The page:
Author

Debbie Heywood

Senior Counsel – Knowledge

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Author

Debbie Heywood

Senior Counsel – Knowledge

Read More

21 March 2024

Radar - March 2024 – 1 of 3 Insights

Law Commission consults on regulation of autonomous aviation

  • Briefing

The Law Commission of England and Wales is considering how to update aviation law to cover autonomous aviation, and the House of Commons Public Bill Committee has published a call for views on the UK's Automated Vehicles Bill.

What's the issue?

As the Law Commission comments, there is a lot of aviation law in the UK and it is very prescriptive. There are concerns about gaps, uncertainties or restrictive regulation which could prevent the safe deployment of highly automated and autonomous aviation systems. As part of the UK Research and Innovation Future Flight Challenge, the Law Commission was asked to consult on how to prepare the UK for autonomy in aviation.

What's the development?

The Law Commission launched a consultation on the regulation of aviation autonomy on 26 February 2024. The consultation looks at regulation of self-flying and remotely piloted aircraft (including drones), and advanced mobility vehicles including vertical take-off and landing (VTOL) aircraft. The consultation looks at safety, rules of the air to reflect remotely piloted craft, and liability issues where there is no pilot on board, in addition to specific types of remotely piloted aircraft. The Law Commission consultation closes on 27 May 2024 and a report is expected towards the end of 2025. A further consultation will look at air traffic management and air navigation services.

Current framework

The current regulatory regime around uncrewed aircraft is focused on two UK Regulations which are assimilated EU law. These adopt a safety-focused, risk-based approach categorising operations as open (low-risk), certified (high-risk) and specific (a residual category for operations which do not fall into the other two). The certification system is the same as for conventional aircraft. The Law Commission suggests this results in gaps and is also concerned that many autonomous flight aircraft will rely on complex AI technologies which will be difficult to certify within the current framework. Views are sought on how to adapt and develop airworthiness and certification regulation.

Rules of the air

Views are sought on how the 'highway code' of the air should be adapted or developed to account for operations with a remote pilot or those that involve highly automated and autonomous aircraft.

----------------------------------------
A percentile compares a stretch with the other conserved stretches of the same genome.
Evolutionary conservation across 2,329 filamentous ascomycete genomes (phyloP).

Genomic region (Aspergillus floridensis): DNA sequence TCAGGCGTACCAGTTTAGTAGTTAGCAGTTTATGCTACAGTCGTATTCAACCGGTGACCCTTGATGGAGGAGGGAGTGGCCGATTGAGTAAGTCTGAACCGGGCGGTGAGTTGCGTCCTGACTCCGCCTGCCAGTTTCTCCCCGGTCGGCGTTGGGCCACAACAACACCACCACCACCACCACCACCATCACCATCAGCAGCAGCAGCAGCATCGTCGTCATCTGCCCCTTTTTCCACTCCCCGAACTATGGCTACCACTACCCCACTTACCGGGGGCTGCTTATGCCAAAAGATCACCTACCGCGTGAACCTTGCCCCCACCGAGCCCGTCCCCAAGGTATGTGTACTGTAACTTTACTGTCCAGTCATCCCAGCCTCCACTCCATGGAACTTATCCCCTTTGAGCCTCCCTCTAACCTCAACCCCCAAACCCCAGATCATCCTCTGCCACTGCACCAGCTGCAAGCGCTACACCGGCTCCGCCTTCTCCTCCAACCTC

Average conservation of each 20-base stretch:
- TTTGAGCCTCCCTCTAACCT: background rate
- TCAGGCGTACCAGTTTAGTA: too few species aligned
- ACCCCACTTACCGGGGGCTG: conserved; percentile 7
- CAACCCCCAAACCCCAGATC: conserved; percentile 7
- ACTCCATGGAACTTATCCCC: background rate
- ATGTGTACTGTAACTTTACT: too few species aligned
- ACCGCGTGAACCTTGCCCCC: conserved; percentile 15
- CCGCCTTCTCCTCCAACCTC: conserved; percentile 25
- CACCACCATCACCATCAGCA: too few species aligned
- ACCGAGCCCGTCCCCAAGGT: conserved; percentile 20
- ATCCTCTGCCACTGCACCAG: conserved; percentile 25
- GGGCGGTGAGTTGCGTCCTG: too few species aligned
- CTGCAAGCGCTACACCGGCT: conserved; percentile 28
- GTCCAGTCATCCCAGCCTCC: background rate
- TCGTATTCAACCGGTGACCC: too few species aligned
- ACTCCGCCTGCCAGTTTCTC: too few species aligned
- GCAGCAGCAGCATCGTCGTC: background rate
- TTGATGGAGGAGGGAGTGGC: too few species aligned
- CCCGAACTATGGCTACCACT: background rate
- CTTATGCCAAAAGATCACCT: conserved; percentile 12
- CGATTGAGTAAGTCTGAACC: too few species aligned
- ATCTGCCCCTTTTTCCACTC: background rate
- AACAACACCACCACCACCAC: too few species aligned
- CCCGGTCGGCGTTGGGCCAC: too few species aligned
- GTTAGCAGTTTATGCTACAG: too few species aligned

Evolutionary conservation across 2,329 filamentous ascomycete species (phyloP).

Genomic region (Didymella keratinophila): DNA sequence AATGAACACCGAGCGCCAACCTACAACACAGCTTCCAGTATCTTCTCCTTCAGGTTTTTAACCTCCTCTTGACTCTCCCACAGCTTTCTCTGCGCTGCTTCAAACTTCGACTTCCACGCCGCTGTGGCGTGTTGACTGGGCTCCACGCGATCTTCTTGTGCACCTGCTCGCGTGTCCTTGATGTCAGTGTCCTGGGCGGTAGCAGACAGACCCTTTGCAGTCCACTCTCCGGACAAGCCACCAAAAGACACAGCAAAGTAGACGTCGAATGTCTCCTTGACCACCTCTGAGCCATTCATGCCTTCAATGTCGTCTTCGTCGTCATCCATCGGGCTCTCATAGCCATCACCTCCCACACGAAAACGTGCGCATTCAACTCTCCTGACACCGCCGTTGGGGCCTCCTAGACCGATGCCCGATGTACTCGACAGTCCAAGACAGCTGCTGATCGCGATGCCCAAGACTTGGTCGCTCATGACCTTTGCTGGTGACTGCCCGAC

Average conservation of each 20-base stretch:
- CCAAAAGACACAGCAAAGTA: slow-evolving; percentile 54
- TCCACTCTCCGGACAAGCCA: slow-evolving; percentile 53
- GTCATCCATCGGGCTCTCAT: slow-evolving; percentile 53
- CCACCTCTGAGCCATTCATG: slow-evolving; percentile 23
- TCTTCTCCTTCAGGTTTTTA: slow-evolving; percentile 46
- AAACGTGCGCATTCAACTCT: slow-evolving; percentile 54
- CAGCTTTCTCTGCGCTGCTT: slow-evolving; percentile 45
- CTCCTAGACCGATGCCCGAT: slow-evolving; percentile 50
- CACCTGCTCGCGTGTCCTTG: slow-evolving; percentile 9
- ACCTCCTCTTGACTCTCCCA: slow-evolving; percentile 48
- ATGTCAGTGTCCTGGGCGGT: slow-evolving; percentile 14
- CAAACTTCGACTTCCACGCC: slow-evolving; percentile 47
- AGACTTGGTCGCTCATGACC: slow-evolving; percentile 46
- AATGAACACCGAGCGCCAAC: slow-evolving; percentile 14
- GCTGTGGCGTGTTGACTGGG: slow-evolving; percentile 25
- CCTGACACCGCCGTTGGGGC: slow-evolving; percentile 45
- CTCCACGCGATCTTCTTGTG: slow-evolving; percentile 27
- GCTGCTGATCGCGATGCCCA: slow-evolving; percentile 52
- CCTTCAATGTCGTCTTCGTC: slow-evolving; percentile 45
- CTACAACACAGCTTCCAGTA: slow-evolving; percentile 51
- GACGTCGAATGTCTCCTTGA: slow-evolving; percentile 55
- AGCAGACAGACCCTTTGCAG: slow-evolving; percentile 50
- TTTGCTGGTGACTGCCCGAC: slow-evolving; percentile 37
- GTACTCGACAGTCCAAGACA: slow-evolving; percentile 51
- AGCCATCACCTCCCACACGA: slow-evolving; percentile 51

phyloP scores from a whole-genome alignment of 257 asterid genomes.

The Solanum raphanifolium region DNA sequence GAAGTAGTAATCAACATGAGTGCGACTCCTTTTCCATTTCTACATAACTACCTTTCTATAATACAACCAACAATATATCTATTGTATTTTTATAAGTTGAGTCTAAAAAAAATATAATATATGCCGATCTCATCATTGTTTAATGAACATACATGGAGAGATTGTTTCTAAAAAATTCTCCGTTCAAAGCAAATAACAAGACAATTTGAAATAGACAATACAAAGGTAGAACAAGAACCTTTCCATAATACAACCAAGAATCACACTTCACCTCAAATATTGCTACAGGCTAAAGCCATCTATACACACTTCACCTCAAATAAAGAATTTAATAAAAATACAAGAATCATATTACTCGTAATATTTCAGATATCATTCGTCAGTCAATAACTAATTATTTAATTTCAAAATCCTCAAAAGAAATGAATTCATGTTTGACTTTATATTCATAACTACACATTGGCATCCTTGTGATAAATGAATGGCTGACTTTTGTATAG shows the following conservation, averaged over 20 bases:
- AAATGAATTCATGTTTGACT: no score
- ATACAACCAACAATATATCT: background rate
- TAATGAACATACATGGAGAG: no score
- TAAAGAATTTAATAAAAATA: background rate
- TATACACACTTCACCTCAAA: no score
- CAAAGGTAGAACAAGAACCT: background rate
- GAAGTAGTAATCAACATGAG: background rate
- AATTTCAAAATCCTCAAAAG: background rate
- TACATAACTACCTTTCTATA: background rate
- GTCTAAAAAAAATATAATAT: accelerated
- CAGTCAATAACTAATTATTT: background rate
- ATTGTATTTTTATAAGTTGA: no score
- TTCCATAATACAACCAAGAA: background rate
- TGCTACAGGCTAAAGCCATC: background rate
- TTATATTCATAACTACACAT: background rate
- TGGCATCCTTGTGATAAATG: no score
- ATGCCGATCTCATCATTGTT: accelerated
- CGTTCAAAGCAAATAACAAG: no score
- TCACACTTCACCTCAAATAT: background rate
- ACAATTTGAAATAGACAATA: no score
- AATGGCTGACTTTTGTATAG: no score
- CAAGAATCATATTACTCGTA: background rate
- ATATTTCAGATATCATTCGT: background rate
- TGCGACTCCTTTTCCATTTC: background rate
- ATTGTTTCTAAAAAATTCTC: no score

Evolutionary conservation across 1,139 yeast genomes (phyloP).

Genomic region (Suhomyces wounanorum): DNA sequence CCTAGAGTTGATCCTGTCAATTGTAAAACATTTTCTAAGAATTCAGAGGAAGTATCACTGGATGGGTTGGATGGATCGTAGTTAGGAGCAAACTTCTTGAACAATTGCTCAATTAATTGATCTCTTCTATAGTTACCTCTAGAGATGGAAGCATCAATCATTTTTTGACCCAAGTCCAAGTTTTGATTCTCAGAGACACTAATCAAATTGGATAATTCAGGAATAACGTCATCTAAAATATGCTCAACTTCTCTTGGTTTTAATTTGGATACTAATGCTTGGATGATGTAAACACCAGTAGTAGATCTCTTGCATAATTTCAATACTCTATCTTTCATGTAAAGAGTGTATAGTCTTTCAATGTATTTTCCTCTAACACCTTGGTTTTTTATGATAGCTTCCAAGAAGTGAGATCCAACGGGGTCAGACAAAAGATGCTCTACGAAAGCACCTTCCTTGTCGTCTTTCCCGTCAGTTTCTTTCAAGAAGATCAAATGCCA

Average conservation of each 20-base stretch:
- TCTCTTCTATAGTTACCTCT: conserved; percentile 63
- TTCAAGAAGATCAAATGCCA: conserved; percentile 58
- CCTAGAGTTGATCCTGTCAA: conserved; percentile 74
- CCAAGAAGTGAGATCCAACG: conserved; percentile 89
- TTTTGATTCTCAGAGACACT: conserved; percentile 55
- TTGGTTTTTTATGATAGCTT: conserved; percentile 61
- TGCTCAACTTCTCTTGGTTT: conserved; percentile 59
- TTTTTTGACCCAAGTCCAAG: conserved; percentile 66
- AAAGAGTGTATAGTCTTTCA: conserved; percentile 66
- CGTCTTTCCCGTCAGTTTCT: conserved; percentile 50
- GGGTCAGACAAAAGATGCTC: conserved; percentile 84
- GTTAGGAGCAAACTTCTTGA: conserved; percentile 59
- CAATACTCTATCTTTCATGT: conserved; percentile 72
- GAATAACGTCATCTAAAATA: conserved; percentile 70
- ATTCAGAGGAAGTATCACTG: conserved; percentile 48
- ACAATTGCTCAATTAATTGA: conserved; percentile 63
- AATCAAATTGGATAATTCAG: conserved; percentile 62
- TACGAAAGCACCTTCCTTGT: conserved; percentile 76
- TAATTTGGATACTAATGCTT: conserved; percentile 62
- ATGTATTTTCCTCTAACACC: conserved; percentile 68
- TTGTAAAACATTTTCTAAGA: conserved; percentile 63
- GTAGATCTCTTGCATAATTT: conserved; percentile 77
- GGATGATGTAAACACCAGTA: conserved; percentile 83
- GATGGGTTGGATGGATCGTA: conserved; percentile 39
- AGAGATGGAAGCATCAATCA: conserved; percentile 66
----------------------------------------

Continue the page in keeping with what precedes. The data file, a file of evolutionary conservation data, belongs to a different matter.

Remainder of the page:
VTOLS

VTOLs are currently usually piloted, however in time, it is expected they will be operated remotely. The Law Commission considers this raises legal issues including around responsibility for and management of passenger behaviour, and what happens when one remote pilot is operating more than one VTOL or if there is no remote pilot at all. The Law Commission asks:

  • What the upper limit on number of remote aircraft to be operated by one person should be. 
  • Whether there should always be a role for human oversight, even where humans are not able to intervene directly.
  • How these new services can be made as safe and accessible as possible for people with different travel needs.

Drones

As use cases for drones develop, a higher level of automation is required - for example drones may be required to fly beyond the visual sight of their operators (BVLOS). The key question for the Law Commission is the level of risk this poses to other aircraft and to the public. The Law Commission seeks views on requirements for drone operators in the specific and certified risk categories and asks about remote pilot responsibilities, including where one pilot operates multiple drones.

Civil and criminal liability

The Law Commission is also asking about the approach to commercial and criminal liability for uncrewed aircraft and operations, including around safety, hijacking, carriage of dangerous goods and offences relating to aerodromes. It seeks views on whether the definition of 'hijacking' should be extended to include taking control of an aircraft when not on board.

Call for evidence on Automated Vehicles Bill

Meanwhile, the House of Commons Public Bill Committee published a call for evidence on the Automated Vehicles Bill which was presented to Parliament in November 2023. Written evidence is asked for as soon as possible as the Committee will consider provisions of the Bill in an order it will publish shortly and select amendments. Once it has considered a clause, it will not revisit it. Its first sitting was on 19 March and the Committee is scheduled to report by not later than 18 April 2024.

What does this mean for you?

It is clear that the law needs to be updated to accommodate autonomous and automated transportation with reform of aviation law being further behind than reform of the law relating to automated road vehicles. Those in the automated aviation and vehicles sector may want to respond to the consultation/call for evidence as appropriate.

In this series

Technology, media & communications

Law Commission consults on regulation of autonomous aviation

21 March 2024

by Debbie Heywood

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